Due to the importance of early diagnosis, most Western countries have implemented nation-wide screening programs for DDH. Data from these countries shows that screening helps in early diagnosis, decreases the incidence of late detected DDH, which in turn helps to decrease need for surgical intervention.

Most of the screening programs implemented in Western countries depend on the Ultrasonography (USG) diagnosis of DDH.

Problem in India: The need for India specific guidelines

Screening programs from Western countries can’t be simply aped in India due to the limited availability of resources (USG) and expertise (trained sonologists) in the remote parts of the country.

In the absence of a formal screening program, India continues to see a significantly higher disease load of late detected DDH. Consequently the incidence of surgery for DDH is also significantly higher in India.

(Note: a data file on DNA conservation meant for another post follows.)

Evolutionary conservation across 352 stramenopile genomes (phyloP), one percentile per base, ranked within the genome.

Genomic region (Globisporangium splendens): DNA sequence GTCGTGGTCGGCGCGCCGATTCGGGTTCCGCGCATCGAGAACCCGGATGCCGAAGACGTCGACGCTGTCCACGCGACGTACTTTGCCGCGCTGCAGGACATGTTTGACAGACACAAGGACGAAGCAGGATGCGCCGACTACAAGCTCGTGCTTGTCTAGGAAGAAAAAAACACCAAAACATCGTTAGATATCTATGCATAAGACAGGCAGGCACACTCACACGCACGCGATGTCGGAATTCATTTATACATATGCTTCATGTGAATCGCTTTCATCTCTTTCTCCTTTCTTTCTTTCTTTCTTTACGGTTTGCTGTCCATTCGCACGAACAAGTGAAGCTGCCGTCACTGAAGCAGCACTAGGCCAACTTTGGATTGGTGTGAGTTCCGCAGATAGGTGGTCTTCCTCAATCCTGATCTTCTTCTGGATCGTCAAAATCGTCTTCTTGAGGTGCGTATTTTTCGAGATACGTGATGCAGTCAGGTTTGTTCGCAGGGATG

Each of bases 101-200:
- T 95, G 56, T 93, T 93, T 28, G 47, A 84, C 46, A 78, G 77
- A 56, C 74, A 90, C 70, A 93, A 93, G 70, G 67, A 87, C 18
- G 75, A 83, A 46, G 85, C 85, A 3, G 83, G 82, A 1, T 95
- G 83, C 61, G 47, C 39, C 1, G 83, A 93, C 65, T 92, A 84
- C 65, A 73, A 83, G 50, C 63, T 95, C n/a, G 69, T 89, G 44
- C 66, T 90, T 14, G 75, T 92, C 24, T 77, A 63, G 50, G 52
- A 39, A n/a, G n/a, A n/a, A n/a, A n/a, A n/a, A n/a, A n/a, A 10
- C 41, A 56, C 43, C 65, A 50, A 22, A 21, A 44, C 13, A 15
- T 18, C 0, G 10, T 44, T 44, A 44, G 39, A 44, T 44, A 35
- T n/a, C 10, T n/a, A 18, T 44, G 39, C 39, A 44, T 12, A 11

It is against this backdrop that the need was felt formulate Indian surveillance guidelines which would take into account indigenous ground realities and which can be uniformly applied all across the country.

Formulation of Indian DDH surveillance guidelines:

With this objective in mind, members of 7 professional bodies: The Pediatric Orthopaedic Society of India (POSI), Indian Academy of Pediatrics (IAP), National Neonatology Forum of India (NNFI), Indian Radiological and Imaging Association (IRIA), Indian Federation of Ultrasound in Medicine and Biology (IFUMB), Federation of Obstetric and Gynaecological Societies of India (FOGSI), and Indian Orthopaedic Association (IOA) formed a multi-disciplinary expert group.

They were ably supported in this endeavour by the International Hip Dysplasia Institute (IHDI), a not-for-profit organisation based out of USA and Canada, working towards raising awareness of DDH (Figure 4).

Indian DDH surveillance guidelines